Our Audience

It goes without saying that without our audience, the Ottoman History Project would not deserve to exist. Since the very beginning, we have made efforts to engage our audience via Facebook and other social media, sharing our content and various materials of interest and gauging the responses of our fans and listeners. Although our primary language is English, roughly half of our blog, podcast, and Facebook audience resides in Turkey. Thus, we have made efforts to include regular episodes in Turkish and always consider the interests of Turkish audiences.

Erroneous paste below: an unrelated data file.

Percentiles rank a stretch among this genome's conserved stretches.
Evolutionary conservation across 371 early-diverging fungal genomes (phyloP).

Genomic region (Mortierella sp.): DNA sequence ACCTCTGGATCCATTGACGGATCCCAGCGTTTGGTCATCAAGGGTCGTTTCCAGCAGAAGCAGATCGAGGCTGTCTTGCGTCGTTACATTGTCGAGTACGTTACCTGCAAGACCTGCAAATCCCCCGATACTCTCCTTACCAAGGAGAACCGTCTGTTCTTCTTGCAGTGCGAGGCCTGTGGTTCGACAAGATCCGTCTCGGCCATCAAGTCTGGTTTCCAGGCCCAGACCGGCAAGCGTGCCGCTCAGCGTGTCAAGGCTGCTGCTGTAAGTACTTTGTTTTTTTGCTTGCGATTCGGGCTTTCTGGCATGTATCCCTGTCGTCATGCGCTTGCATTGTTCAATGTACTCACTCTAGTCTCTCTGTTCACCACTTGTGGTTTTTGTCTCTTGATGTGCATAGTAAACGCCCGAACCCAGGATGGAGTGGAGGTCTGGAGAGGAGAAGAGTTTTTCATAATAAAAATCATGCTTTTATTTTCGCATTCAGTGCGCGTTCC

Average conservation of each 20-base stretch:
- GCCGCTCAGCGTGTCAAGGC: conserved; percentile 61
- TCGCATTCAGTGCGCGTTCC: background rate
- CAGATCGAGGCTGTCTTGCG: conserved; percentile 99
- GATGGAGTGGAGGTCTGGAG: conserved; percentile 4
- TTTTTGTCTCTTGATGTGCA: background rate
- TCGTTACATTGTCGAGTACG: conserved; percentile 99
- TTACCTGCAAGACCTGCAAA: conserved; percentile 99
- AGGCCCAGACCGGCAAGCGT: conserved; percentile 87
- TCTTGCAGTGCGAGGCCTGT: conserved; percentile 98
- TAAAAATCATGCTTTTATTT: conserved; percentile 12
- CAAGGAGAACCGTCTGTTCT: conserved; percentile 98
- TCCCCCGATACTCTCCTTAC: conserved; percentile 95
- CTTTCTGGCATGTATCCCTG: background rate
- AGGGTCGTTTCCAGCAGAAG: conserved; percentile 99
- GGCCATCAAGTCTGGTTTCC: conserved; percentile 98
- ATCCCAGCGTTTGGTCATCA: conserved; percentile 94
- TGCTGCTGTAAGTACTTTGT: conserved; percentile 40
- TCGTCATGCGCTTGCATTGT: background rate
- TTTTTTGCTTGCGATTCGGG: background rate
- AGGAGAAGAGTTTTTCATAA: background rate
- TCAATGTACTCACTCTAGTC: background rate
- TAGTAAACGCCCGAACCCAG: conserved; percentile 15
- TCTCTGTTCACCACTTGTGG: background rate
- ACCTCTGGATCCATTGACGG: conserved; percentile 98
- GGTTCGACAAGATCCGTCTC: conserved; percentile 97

We are very attuned to our audience's feedback and support in the form of comments in the blog, posts on SoundCloud, Facebook, and Twitter, and reviews on iTunes or other internet media. Do not hesitate to contact us with critiques, requests, or suggestions. Listener feedback has driven the development of our platform thus far, and we strive to continually accommodate the interests and concerns of our various audiences in the US, Turkey, and around the world. Thanks for tuning in.